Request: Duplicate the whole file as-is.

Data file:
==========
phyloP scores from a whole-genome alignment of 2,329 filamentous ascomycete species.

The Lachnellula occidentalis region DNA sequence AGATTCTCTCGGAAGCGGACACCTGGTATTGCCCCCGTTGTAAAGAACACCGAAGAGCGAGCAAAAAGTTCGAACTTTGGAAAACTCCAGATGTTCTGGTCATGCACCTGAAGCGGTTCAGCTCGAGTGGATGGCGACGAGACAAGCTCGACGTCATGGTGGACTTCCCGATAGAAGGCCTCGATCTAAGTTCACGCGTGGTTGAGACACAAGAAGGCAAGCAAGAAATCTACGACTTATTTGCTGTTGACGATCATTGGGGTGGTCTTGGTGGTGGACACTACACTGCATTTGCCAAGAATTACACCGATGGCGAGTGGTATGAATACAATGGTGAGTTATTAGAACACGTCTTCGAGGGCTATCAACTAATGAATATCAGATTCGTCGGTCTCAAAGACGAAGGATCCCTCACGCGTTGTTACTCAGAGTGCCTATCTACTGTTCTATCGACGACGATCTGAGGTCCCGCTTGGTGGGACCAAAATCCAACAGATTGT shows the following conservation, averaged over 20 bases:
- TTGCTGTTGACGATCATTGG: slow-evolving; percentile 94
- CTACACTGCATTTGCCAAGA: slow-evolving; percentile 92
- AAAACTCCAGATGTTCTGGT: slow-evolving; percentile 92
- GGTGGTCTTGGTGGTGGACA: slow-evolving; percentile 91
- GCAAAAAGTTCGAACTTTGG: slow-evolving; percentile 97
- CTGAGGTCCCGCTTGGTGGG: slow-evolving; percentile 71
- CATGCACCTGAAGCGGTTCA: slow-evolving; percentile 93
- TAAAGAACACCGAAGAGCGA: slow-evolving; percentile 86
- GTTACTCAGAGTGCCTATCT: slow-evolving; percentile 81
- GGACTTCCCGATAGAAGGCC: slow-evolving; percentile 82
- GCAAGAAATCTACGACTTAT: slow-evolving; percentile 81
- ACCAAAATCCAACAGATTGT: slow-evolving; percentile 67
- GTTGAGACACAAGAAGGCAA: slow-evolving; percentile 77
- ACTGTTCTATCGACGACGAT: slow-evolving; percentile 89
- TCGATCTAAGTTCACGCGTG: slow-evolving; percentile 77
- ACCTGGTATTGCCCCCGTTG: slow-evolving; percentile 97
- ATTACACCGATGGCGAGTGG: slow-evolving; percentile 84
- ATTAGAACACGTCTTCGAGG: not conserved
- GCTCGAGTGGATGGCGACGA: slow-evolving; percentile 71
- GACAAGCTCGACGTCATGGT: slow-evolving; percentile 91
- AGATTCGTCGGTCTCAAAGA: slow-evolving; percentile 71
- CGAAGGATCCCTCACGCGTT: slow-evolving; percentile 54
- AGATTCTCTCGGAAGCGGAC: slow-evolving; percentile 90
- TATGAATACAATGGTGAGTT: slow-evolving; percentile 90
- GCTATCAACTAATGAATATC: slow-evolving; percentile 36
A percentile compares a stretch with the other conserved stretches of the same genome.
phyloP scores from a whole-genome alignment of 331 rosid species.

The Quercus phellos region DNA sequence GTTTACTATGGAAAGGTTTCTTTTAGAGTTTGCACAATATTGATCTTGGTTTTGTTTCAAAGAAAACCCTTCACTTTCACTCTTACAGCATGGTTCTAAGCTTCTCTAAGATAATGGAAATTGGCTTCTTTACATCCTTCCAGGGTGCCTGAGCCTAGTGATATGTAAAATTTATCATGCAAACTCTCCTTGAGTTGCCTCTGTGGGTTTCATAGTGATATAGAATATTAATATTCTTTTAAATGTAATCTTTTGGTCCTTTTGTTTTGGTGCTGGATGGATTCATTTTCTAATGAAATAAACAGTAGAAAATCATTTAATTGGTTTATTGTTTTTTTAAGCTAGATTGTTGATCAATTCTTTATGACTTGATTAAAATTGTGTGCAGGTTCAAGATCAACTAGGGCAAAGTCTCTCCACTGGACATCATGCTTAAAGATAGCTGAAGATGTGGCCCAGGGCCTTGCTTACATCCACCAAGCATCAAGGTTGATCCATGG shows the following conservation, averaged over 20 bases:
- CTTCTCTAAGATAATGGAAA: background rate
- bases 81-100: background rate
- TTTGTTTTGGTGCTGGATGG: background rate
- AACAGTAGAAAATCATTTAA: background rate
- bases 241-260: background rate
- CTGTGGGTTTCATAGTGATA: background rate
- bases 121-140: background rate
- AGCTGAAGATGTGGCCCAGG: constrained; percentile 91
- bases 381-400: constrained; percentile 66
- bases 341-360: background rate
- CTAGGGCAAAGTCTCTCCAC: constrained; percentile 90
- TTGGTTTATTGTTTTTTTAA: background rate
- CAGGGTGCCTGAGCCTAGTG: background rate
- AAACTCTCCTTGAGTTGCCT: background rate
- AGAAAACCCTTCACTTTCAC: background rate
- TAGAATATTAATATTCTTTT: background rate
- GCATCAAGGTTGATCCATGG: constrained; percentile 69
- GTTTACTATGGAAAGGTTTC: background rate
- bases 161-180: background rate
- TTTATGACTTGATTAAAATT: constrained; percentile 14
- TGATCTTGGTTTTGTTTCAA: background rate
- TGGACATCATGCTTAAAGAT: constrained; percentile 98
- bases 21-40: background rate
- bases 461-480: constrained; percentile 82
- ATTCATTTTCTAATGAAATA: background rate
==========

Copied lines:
phyloP scores from a whole-genome alignment of 2,329 filamentous ascomycete species.

The Lachnellula occidentalis region DNA sequence AGATTCTCTCGGAAGCGGACACCTGGTATTGCCCCCGTTGTAAAGAACACCGAAGAGCGAGCAAAAAGTTCGAACTTTGGAAAACTCCAGATGTTCTGGTCATGCACCTGAAGCGGTTCAGCTCGAGTGGATGGCGACGAGACAAGCTCGACGTCATGGTGGACTTCCCGATAGAAGGCCTCGATCTAAGTTCACGCGTGGTTGAGACACAAGAAGGCAAGCAAGAAATCTACGACTTATTTGCTGTTGACGATCATTGGGGTGGTCTTGGTGGTGGACACTACACTGCATTTGCCAAGAATTACACCGATGGCGAGTGGTATGAATACAATGGTGAGTTATTAGAACACGTCTTCGAGGGCTATCAACTAATGAATATCAGATTCGTCGGTCTCAAAGACGAAGGATCCCTCACGCGTTGTTACTCAGAGTGCCTATCTACTGTTCTATCGACGACGATCTGAGGTCCCGCTTGGTGGGACCAAAATCCAACAGATTGT shows the following conservation, averaged over 20 bases:
- TTGCTGTTGACGATCATTGG: slow-evolving; percentile 94
- CTACACTGCATTTGCCAAGA: slow-evolving; percentile 92
- AAAACTCCAGATGTTCTGGT: slow-evolving; percentile 92
- GGTGGTCTTGGTGGTGGACA: slow-evolving; percentile 91
- GCAAAAAGTTCGAACTTTGG: slow-evolving; percentile 97
- CTGAGGTCCCGCTTGGTGGG: slow-evolving; percentile 71
- CATGCACCTGAAGCGGTTCA: slow-evolving; percentile 93
- TAAAGAACACCGAAGAGCGA: slow-evolving; percentile 86
- GTTACTCAGAGTGCCTATCT: slow-evolving; percentile 81
- GGACTTCCCGATAGAAGGCC: slow-evolving; percentile 82
- GCAAGAAATCTACGACTTAT: slow-evolving; percentile 81
- ACCAAAATCCAACAGATTGT: slow-evolving; percentile 67
- GTTGAGACACAAGAAGGCAA: slow-evolving; percentile 77
- ACTGTTCTATCGACGACGAT: slow-evolving; percentile 89
- TCGATCTAAGTTCACGCGTG: slow-evolving; percentile 77
- ACCTGGTATTGCCCCCGTTG: slow-evolving; percentile 97
- ATTACACCGATGGCGAGTGG: slow-evolving; percentile 84
- ATTAGAACACGTCTTCGAGG: not conserved
- GCTCGAGTGGATGGCGACGA: slow-evolving; percentile 71
- GACAAGCTCGACGTCATGGT: slow-evolving; percentile 91
- AGATTCGTCGGTCTCAAAGA: slow-evolving; percentile 71
- CGAAGGATCCCTCACGCGTT: slow-evolving; percentile 54
- AGATTCTCTCGGAAGCGGAC: slow-evolving; percentile 90
- TATGAATACAATGGTGAGTT: slow-evolving; percentile 90
- GCTATCAACTAATGAATATC: slow-evolving; percentile 36
A percentile compares a stretch with the other conserved stretches of the same genome.
phyloP scores from a whole-genome alignment of 331 rosid species.

The Quercus phellos region DNA sequence GTTTACTATGGAAAGGTTTCTTTTAGAGTTTGCACAATATTGATCTTGGTTTTGTTTCAAAGAAAACCCTTCACTTTCACTCTTACAGCATGGTTCTAAGCTTCTCTAAGATAATGGAAATTGGCTTCTTTACATCCTTCCAGGGTGCCTGAGCCTAGTGATATGTAAAATTTATCATGCAAACTCTCCTTGAGTTGCCTCTGTGGGTTTCATAGTGATATAGAATATTAATATTCTTTTAAATGTAATCTTTTGGTCCTTTTGTTTTGGTGCTGGATGGATTCATTTTCTAATGAAATAAACAGTAGAAAATCATTTAATTGGTTTATTGTTTTTTTAAGCTAGATTGTTGATCAATTCTTTATGACTTGATTAAAATTGTGTGCAGGTTCAAGATCAACTAGGGCAAAGTCTCTCCACTGGACATCATGCTTAAAGATAGCTGAAGATGTGGCCCAGGGCCTTGCTTACATCCACCAAGCATCAAGGTTGATCCATGG shows the following conservation, averaged over 20 bases:
- CTTCTCTAAGATAATGGAAA: background rate
- bases 81-100: background rate
- TTTGTTTTGGTGCTGGATGG: background rate
- AACAGTAGAAAATCATTTAA: background rate
- bases 241-260: background rate
- CTGTGGGTTTCATAGTGATA: background rate
- bases 121-140: background rate
- AGCTGAAGATGTGGCCCAGG: constrained; percentile 91
- bases 381-400: constrained; percentile 66
- bases 341-360: background rate
- CTAGGGCAAAGTCTCTCCAC: constrained; percentile 90
- TTGGTTTATTGTTTTTTTAA: background rate
- CAGGGTGCCTGAGCCTAGTG: background rate
- AAACTCTCCTTGAGTTGCCT: background rate
- AGAAAACCCTTCACTTTCAC: background rate
- TAGAATATTAATATTCTTTT: background rate
- GCATCAAGGTTGATCCATGG: constrained; percentile 69
- GTTTACTATGGAAAGGTTTC: background rate
- bases 161-180: background rate
- TTTATGACTTGATTAAAATT: constrained; percentile 14
- TGATCTTGGTTTTGTTTCAA: background rate
- TGGACATCATGCTTAAAGAT: constrained; percentile 98
- bases 21-40: background rate
- bases 461-480: constrained; percentile 82
- ATTCATTTTCTAATGAAATA: background rate